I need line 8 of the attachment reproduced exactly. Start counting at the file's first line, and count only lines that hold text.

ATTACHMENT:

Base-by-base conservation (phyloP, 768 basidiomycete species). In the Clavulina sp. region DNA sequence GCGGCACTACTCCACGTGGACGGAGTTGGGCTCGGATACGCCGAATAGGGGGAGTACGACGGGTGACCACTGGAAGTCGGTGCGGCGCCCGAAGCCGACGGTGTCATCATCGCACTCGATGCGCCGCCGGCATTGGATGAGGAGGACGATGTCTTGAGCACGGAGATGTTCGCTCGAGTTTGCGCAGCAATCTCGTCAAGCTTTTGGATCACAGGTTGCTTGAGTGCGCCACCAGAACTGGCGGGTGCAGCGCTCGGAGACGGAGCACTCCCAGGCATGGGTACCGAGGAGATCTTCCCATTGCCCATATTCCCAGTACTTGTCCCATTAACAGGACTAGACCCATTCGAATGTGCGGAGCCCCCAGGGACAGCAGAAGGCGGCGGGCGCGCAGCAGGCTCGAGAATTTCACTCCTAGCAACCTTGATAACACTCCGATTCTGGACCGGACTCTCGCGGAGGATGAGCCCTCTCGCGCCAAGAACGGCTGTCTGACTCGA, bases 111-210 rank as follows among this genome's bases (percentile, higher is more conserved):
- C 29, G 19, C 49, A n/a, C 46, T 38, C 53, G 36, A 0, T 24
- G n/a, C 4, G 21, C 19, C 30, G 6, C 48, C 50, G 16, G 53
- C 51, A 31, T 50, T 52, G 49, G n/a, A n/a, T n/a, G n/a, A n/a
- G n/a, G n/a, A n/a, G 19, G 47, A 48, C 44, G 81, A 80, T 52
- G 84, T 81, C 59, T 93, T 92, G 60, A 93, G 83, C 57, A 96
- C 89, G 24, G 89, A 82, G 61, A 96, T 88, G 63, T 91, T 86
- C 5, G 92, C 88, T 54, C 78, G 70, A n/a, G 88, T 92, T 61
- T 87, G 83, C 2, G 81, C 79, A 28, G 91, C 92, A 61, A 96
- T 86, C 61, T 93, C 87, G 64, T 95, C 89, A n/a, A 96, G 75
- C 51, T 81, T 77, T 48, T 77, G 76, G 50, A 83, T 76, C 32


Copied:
- C 5, G 92, C 88, T 54, C 78, G 70, A n/a, G 88, T 92, T 61